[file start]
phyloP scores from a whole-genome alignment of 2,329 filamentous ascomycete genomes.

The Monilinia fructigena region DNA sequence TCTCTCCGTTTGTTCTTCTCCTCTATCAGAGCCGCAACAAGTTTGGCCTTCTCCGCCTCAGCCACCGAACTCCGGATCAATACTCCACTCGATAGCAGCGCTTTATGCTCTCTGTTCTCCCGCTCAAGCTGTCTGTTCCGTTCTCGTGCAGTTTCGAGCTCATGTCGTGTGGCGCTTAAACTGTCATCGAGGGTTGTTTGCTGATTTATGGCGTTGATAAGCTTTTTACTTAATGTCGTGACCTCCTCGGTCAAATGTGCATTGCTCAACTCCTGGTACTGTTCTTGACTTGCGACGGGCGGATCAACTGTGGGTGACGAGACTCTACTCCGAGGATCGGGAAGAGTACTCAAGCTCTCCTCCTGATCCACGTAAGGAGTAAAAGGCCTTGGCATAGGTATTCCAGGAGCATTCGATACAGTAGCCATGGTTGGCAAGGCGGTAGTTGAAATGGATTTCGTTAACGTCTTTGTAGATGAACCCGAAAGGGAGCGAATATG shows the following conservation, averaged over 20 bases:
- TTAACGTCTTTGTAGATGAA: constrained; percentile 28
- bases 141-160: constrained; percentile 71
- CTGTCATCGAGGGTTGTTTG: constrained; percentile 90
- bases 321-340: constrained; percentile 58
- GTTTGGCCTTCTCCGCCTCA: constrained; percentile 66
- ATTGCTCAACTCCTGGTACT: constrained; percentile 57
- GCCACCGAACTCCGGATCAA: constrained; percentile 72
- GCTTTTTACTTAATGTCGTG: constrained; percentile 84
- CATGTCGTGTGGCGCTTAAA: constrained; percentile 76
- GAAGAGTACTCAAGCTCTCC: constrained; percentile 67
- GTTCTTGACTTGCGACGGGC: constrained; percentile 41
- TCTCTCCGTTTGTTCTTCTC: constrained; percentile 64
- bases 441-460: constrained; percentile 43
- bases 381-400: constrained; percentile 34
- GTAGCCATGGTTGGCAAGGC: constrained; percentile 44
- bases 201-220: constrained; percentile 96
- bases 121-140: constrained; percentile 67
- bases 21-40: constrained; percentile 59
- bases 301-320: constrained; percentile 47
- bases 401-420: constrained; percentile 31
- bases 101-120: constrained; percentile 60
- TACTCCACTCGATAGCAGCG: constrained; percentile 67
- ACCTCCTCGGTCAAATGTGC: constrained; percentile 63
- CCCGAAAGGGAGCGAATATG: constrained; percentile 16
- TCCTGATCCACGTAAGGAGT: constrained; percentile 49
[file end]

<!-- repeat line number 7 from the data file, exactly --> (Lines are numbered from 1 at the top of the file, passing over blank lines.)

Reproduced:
- GTTTGGCCTTCTCCGCCTCA: constrained; percentile 66